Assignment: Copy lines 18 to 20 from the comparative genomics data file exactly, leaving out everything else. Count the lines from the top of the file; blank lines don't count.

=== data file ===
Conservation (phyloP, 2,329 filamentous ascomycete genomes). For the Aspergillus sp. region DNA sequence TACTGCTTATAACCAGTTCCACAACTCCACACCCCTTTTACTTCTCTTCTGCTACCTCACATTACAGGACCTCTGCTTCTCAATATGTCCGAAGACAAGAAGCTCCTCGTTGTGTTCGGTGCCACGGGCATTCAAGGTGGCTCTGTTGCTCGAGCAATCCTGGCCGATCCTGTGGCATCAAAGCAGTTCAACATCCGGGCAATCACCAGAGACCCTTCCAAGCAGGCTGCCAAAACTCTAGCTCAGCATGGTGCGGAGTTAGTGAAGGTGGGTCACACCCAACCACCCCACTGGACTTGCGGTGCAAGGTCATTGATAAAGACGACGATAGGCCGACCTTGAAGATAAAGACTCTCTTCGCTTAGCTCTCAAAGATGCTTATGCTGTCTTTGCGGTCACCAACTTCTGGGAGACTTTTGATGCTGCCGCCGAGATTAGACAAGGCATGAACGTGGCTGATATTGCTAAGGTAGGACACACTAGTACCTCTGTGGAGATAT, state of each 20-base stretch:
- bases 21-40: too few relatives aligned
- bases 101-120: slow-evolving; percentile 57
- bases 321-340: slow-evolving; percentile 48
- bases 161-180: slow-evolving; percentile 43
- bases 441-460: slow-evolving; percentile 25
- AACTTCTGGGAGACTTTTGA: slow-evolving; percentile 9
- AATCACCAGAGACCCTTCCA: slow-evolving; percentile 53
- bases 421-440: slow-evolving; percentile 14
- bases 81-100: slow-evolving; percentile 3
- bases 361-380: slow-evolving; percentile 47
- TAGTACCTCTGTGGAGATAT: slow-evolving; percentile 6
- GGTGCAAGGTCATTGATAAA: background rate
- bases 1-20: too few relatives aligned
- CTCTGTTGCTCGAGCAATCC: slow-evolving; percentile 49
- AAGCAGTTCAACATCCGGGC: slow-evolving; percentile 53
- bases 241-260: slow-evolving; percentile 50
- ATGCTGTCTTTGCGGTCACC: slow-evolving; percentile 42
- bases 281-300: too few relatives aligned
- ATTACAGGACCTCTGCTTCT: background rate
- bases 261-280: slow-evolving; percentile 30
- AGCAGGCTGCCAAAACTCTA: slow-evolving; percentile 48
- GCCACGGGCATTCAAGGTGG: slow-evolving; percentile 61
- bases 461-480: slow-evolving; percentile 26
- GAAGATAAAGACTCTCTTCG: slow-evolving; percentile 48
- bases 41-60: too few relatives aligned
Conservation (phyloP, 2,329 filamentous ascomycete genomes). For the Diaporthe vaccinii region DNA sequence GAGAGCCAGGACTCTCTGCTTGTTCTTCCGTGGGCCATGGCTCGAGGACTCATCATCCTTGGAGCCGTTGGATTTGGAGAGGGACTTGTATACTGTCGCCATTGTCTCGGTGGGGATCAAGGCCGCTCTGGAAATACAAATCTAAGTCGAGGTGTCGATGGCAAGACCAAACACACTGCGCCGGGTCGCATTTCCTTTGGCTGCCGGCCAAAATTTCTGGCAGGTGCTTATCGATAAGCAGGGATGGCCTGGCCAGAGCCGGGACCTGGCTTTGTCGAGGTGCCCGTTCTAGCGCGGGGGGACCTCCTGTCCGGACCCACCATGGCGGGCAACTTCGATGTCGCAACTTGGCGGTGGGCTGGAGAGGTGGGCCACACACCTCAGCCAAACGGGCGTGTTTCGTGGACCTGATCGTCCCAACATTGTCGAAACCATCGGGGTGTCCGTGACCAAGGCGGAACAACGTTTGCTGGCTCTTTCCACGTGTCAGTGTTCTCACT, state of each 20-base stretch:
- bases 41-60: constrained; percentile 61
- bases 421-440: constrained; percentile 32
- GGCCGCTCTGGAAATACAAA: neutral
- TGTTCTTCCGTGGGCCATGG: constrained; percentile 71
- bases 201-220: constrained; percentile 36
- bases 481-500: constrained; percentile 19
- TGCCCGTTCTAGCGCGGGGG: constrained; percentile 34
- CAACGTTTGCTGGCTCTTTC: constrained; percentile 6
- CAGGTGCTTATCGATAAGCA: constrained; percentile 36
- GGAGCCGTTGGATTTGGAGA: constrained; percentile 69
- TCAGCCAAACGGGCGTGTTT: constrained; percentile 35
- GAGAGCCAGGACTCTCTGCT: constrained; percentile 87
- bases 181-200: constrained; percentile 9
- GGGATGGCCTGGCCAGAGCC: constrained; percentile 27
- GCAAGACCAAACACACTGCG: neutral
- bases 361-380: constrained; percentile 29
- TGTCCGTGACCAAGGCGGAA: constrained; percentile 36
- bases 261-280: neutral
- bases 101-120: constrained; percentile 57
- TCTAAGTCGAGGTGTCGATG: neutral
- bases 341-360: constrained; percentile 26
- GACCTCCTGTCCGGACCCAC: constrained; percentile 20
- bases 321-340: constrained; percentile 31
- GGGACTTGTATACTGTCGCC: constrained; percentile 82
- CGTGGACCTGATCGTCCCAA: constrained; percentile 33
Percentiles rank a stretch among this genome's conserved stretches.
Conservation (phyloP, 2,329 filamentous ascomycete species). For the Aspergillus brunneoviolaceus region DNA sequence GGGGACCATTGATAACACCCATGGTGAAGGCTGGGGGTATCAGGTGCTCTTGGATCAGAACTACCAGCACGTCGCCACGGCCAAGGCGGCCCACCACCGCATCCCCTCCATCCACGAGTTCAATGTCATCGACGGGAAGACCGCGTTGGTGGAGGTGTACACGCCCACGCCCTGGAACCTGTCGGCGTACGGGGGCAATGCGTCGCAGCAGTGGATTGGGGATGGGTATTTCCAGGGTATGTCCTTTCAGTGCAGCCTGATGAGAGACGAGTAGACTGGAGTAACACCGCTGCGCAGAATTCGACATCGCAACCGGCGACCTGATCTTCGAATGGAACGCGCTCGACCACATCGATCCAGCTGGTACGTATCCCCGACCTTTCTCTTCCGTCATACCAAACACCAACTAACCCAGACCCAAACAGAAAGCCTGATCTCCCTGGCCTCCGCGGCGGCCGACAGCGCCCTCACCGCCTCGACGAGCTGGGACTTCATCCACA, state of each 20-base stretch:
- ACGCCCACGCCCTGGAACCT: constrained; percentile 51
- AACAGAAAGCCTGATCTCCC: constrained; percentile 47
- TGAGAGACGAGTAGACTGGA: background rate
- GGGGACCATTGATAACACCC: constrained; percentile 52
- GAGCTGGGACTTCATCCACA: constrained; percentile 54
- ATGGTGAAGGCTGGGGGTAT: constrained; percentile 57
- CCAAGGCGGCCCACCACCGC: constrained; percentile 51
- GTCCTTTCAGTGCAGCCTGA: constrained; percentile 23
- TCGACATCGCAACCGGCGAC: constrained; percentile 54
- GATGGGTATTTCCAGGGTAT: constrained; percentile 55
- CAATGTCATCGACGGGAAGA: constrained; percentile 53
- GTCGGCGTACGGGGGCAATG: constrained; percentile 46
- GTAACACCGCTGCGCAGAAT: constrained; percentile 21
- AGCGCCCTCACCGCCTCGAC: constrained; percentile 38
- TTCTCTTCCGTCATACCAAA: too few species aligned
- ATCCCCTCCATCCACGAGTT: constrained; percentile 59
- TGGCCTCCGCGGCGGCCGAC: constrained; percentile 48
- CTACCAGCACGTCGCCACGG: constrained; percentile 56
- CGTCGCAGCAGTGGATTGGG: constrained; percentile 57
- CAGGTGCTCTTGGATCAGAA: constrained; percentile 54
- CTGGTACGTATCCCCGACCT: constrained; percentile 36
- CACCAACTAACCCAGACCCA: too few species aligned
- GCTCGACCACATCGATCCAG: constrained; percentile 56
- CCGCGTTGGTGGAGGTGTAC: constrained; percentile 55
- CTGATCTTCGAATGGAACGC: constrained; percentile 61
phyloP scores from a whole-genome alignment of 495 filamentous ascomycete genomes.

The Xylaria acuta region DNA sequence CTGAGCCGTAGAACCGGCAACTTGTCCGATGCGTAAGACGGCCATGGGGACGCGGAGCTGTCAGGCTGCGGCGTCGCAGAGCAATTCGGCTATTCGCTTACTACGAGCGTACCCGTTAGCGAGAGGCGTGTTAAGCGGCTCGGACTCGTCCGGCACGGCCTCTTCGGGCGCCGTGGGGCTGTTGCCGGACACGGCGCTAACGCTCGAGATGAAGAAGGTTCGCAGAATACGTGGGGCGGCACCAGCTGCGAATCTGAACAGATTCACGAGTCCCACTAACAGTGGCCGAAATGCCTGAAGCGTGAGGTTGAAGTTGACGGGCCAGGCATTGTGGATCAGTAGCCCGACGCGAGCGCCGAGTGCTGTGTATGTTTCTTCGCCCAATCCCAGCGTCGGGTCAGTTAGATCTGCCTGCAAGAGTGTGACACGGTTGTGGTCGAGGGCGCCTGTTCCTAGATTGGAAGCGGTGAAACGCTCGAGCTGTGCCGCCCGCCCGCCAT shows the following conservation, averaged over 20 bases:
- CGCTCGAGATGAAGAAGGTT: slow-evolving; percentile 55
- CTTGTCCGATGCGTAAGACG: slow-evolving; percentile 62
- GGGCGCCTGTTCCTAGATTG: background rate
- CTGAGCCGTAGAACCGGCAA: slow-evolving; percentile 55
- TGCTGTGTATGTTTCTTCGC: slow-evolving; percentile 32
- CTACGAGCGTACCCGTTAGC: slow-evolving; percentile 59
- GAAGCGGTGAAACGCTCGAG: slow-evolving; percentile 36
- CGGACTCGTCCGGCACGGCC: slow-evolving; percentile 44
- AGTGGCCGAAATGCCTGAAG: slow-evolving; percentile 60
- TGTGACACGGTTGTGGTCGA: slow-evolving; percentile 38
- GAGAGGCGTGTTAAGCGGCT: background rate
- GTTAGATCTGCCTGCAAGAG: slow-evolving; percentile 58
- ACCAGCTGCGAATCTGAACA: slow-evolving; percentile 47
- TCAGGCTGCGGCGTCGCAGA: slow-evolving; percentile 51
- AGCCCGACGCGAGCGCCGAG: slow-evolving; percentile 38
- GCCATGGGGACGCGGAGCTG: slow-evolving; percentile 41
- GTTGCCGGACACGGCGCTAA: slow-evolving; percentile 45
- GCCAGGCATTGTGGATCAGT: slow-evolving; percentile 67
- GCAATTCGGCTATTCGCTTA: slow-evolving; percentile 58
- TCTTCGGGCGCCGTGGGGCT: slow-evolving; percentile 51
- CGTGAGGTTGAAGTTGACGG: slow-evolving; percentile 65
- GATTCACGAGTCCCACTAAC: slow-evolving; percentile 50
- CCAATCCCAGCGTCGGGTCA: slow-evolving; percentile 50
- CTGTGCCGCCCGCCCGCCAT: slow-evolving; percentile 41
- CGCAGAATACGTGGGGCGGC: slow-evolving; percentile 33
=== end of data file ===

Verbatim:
- ATGCTGTCTTTGCGGTCACC: slow-evolving; percentile 42
- bases 281-300: too few relatives aligned
- ATTACAGGACCTCTGCTTCT: background rate